Thursday, July 28, 2011
July Book Pick -- A Dog's Way Home by Bobbie Pyron
Abby, 11, and her sheltie, Tam, are Dog Agility champions. After another contest win in Virginia, her family is in a serious accident on the way home to small-town North Carolina. Abby ends up in the hospital, and Tam's cage, which was in the back of the truck, flies out and lands in a stream. By the time Tam escapes the cage, he's many miles from the accident scene. Abby, released from the hospital, is determined to find Tam again, and Tam is every bit as single-minded about getting home to "his girl," although he has 400 miles to go. The chapters alternate between Abby, in first person, and Tam, in third.
As I said, I'm not a dog lover. But I found the sheer loyalty of Tam powerful, and, humbling -- there's really no other word. Yet Tam is an animal, and during his months-long odyssey, through the companionship of a small coyote, he learns to live wild. He forgets his name. He meets people and animals he both can and can't trust. He ends up in a shelter and is almost adopted. Somehow, though, he always remembers himself and resumes his journey, whether it's because his potential new owner names him "Sam" and that rings a bell, or because he's driven off, assumed, in his emaciated state, to be rabid. Reading, I had the distinct feeling that dogs are created for loyalty, and I found that wonderful.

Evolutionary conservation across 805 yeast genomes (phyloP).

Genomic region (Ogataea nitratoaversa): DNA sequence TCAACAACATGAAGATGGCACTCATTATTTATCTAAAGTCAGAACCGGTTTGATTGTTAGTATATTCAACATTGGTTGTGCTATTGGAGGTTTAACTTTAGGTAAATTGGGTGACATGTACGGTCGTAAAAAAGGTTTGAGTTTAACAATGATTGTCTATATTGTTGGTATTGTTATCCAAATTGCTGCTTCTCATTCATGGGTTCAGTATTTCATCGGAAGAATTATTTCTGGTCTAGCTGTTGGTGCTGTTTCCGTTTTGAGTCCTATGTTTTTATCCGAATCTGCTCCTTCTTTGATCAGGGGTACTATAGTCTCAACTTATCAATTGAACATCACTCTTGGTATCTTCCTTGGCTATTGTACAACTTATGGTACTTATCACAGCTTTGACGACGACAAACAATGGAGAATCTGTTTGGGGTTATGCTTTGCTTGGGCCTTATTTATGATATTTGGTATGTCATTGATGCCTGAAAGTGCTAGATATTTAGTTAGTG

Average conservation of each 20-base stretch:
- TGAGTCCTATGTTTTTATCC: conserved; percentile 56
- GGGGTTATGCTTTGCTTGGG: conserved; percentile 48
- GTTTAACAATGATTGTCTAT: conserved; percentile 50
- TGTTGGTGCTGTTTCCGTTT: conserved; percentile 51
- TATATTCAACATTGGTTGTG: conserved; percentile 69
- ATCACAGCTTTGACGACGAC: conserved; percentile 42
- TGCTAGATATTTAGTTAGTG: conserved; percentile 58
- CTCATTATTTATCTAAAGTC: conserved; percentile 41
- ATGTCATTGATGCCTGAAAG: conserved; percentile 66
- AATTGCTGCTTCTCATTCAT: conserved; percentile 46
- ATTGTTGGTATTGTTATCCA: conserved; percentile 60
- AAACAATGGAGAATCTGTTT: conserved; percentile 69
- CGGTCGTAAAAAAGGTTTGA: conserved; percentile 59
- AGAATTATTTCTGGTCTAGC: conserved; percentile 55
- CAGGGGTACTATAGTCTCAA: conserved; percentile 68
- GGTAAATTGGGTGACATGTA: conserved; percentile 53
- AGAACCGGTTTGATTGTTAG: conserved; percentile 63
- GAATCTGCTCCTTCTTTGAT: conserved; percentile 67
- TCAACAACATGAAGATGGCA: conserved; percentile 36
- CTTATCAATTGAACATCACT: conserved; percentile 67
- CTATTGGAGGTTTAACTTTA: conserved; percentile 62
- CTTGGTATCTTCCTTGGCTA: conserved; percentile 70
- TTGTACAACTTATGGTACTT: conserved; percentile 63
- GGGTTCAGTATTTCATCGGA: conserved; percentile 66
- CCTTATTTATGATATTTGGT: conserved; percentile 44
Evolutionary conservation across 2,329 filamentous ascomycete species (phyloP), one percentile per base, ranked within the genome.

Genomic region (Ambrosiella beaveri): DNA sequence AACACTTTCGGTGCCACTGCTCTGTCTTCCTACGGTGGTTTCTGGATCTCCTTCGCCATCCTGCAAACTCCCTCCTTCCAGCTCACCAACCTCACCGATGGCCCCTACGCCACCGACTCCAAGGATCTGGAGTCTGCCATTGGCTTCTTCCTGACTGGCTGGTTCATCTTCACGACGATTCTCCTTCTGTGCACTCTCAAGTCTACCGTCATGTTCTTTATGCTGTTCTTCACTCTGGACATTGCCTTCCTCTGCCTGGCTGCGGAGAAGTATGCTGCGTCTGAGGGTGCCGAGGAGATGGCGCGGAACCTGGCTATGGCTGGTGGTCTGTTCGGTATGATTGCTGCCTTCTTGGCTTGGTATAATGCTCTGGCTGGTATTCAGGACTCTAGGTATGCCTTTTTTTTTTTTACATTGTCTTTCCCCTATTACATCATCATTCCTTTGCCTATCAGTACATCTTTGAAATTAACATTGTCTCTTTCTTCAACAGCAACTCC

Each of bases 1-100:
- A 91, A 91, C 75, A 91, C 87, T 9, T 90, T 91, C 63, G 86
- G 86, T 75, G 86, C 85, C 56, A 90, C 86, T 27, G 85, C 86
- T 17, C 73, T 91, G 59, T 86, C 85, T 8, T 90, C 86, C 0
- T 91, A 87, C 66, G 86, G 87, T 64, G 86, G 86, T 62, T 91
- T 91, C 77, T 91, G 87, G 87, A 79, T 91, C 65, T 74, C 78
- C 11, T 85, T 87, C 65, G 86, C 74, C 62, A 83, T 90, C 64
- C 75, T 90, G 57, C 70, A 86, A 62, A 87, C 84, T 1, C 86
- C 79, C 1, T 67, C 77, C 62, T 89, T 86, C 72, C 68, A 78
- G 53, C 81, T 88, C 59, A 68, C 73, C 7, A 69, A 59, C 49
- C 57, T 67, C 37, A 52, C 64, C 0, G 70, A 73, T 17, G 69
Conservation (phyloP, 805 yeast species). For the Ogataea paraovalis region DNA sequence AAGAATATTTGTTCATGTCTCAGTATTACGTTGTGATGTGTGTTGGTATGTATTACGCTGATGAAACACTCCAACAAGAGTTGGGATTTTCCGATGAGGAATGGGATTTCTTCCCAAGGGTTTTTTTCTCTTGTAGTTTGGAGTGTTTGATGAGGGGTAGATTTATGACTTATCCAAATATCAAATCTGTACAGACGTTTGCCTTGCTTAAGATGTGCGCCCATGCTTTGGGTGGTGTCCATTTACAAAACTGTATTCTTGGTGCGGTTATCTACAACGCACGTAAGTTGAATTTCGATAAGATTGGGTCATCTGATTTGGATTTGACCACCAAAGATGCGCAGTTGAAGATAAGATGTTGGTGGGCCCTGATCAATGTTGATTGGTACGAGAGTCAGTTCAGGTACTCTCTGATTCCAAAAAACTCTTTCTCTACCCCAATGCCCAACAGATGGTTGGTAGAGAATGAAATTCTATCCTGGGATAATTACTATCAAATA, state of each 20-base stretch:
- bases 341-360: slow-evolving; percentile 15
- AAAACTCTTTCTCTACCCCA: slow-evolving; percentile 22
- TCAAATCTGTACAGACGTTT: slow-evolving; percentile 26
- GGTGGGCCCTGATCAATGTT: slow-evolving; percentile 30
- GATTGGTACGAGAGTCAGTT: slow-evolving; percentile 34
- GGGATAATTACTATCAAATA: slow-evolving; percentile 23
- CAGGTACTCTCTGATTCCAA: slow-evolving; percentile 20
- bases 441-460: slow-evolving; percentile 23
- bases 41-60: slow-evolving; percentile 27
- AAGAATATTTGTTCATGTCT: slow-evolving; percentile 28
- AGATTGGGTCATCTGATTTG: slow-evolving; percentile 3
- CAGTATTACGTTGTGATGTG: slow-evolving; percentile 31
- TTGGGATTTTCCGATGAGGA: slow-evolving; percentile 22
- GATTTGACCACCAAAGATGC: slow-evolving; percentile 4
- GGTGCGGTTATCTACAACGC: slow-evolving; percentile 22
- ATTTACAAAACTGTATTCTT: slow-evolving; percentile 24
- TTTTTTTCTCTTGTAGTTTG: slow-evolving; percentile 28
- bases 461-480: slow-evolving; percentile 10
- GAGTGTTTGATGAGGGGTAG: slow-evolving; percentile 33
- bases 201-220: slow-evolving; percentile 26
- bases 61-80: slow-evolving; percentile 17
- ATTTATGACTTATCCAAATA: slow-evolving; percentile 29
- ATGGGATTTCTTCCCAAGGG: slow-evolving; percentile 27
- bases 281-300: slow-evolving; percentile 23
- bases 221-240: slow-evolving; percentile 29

Abby, too, never gives up hope that Tam will return. Of course, everyone in her life tries to help her face that her dog is gone, but she will not give in to such thinking. It's a great compliment to the writing that Tam's story, with its inherent adventure component, doesn't take over the book. Abby's chapters are absorbing, too. Besides efforts to locate Tam, there's an unexpected move to Nashville when her dad's band gets its shot at a recording contract, and a surprise friendship with the weird girl in her new school, who turns out to be the daughter of Nashville's hottest new country star, and whose brother's mapping expertise helps push the search for Tam to a new level. In other words, Abby doesn't waste away pining for her dog, which adds weight and respect to the "never give up" message.
Because some kids will not want to read a story in which the dog dies, a recommendation of a book like this almost requires a spoiler: The dog doesn't die; the pair IS reunited. And the dog doesn't just fight to return to a girl who passively waits; both girl and dog are instrumental in finding each other.
This is a just plain good read. Highly recommended.